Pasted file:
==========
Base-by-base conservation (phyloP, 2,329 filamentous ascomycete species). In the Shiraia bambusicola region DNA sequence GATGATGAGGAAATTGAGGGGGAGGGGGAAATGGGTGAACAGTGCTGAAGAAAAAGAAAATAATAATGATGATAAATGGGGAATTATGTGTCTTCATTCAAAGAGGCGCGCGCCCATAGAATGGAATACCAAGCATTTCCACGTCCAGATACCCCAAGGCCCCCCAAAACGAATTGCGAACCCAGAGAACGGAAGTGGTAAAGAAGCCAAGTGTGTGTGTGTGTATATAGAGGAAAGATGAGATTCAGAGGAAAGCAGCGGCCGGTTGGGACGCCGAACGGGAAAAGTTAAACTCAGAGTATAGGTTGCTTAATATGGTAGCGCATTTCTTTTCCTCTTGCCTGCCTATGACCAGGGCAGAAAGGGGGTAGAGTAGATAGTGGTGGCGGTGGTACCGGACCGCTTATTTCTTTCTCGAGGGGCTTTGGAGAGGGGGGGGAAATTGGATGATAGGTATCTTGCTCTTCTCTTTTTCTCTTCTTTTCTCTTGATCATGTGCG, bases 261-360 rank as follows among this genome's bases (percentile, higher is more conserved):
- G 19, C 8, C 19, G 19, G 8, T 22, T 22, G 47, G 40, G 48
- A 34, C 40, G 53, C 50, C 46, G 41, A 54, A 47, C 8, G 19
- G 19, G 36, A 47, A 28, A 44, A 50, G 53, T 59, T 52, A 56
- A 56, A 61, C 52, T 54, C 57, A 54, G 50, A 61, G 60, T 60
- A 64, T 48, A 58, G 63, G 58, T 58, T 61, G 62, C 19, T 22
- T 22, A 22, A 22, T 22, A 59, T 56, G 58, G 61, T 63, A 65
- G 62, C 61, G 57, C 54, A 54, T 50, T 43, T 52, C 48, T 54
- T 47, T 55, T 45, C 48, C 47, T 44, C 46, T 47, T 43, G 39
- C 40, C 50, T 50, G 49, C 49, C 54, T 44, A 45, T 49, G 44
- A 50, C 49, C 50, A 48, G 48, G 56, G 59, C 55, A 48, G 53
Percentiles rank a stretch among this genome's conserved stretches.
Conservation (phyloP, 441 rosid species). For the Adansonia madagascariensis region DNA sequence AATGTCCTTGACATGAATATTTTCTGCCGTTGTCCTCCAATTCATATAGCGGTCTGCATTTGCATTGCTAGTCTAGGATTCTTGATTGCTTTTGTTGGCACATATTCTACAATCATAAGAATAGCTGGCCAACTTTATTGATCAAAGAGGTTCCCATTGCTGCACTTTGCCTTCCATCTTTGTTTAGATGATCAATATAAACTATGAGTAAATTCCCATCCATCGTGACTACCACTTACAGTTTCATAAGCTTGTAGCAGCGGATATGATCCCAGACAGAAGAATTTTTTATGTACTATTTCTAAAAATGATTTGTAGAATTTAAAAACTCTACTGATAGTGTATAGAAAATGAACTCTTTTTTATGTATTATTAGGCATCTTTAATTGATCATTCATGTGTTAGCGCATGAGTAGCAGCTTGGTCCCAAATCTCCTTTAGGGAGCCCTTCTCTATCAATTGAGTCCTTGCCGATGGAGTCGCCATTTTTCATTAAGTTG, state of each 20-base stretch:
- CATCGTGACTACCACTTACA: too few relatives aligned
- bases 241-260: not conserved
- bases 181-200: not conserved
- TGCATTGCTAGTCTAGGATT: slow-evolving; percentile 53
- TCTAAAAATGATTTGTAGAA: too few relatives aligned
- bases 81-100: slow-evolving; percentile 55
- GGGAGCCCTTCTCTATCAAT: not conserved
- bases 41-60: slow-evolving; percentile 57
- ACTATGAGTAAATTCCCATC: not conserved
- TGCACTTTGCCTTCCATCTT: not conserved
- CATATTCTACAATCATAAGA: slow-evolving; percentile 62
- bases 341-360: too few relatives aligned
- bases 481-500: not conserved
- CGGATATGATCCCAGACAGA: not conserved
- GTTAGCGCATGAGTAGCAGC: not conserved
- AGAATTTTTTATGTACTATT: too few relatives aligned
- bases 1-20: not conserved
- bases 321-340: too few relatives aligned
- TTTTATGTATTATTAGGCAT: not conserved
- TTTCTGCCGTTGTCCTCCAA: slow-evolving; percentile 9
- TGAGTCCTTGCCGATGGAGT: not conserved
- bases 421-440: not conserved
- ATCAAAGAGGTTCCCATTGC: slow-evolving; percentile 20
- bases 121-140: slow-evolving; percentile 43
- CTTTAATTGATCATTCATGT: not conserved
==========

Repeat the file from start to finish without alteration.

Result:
Base-by-base conservation (phyloP, 2,329 filamentous ascomycete species). In the Shiraia bambusicola region DNA sequence GATGATGAGGAAATTGAGGGGGAGGGGGAAATGGGTGAACAGTGCTGAAGAAAAAGAAAATAATAATGATGATAAATGGGGAATTATGTGTCTTCATTCAAAGAGGCGCGCGCCCATAGAATGGAATACCAAGCATTTCCACGTCCAGATACCCCAAGGCCCCCCAAAACGAATTGCGAACCCAGAGAACGGAAGTGGTAAAGAAGCCAAGTGTGTGTGTGTGTATATAGAGGAAAGATGAGATTCAGAGGAAAGCAGCGGCCGGTTGGGACGCCGAACGGGAAAAGTTAAACTCAGAGTATAGGTTGCTTAATATGGTAGCGCATTTCTTTTCCTCTTGCCTGCCTATGACCAGGGCAGAAAGGGGGTAGAGTAGATAGTGGTGGCGGTGGTACCGGACCGCTTATTTCTTTCTCGAGGGGCTTTGGAGAGGGGGGGGAAATTGGATGATAGGTATCTTGCTCTTCTCTTTTTCTCTTCTTTTCTCTTGATCATGTGCG, bases 261-360 rank as follows among this genome's bases (percentile, higher is more conserved):
- G 19, C 8, C 19, G 19, G 8, T 22, T 22, G 47, G 40, G 48
- A 34, C 40, G 53, C 50, C 46, G 41, A 54, A 47, C 8, G 19
- G 19, G 36, A 47, A 28, A 44, A 50, G 53, T 59, T 52, A 56
- A 56, A 61, C 52, T 54, C 57, A 54, G 50, A 61, G 60, T 60
- A 64, T 48, A 58, G 63, G 58, T 58, T 61, G 62, C 19, T 22
- T 22, A 22, A 22, T 22, A 59, T 56, G 58, G 61, T 63, A 65
- G 62, C 61, G 57, C 54, A 54, T 50, T 43, T 52, C 48, T 54
- T 47, T 55, T 45, C 48, C 47, T 44, C 46, T 47, T 43, G 39
- C 40, C 50, T 50, G 49, C 49, C 54, T 44, A 45, T 49, G 44
- A 50, C 49, C 50, A 48, G 48, G 56, G 59, C 55, A 48, G 53
Percentiles rank a stretch among this genome's conserved stretches.
Conservation (phyloP, 441 rosid species). For the Adansonia madagascariensis region DNA sequence AATGTCCTTGACATGAATATTTTCTGCCGTTGTCCTCCAATTCATATAGCGGTCTGCATTTGCATTGCTAGTCTAGGATTCTTGATTGCTTTTGTTGGCACATATTCTACAATCATAAGAATAGCTGGCCAACTTTATTGATCAAAGAGGTTCCCATTGCTGCACTTTGCCTTCCATCTTTGTTTAGATGATCAATATAAACTATGAGTAAATTCCCATCCATCGTGACTACCACTTACAGTTTCATAAGCTTGTAGCAGCGGATATGATCCCAGACAGAAGAATTTTTTATGTACTATTTCTAAAAATGATTTGTAGAATTTAAAAACTCTACTGATAGTGTATAGAAAATGAACTCTTTTTTATGTATTATTAGGCATCTTTAATTGATCATTCATGTGTTAGCGCATGAGTAGCAGCTTGGTCCCAAATCTCCTTTAGGGAGCCCTTCTCTATCAATTGAGTCCTTGCCGATGGAGTCGCCATTTTTCATTAAGTTG, state of each 20-base stretch:
- CATCGTGACTACCACTTACA: too few relatives aligned
- bases 241-260: not conserved
- bases 181-200: not conserved
- TGCATTGCTAGTCTAGGATT: slow-evolving; percentile 53
- TCTAAAAATGATTTGTAGAA: too few relatives aligned
- bases 81-100: slow-evolving; percentile 55
- GGGAGCCCTTCTCTATCAAT: not conserved
- bases 41-60: slow-evolving; percentile 57
- ACTATGAGTAAATTCCCATC: not conserved
- TGCACTTTGCCTTCCATCTT: not conserved
- CATATTCTACAATCATAAGA: slow-evolving; percentile 62
- bases 341-360: too few relatives aligned
- bases 481-500: not conserved
- CGGATATGATCCCAGACAGA: not conserved
- GTTAGCGCATGAGTAGCAGC: not conserved
- AGAATTTTTTATGTACTATT: too few relatives aligned
- bases 1-20: not conserved
- bases 321-340: too few relatives aligned
- TTTTATGTATTATTAGGCAT: not conserved
- TTTCTGCCGTTGTCCTCCAA: slow-evolving; percentile 9
- TGAGTCCTTGCCGATGGAGT: not conserved
- bases 421-440: not conserved
- ATCAAAGAGGTTCCCATTGC: slow-evolving; percentile 20
- bases 121-140: slow-evolving; percentile 43
- CTTTAATTGATCATTCATGT: not conserved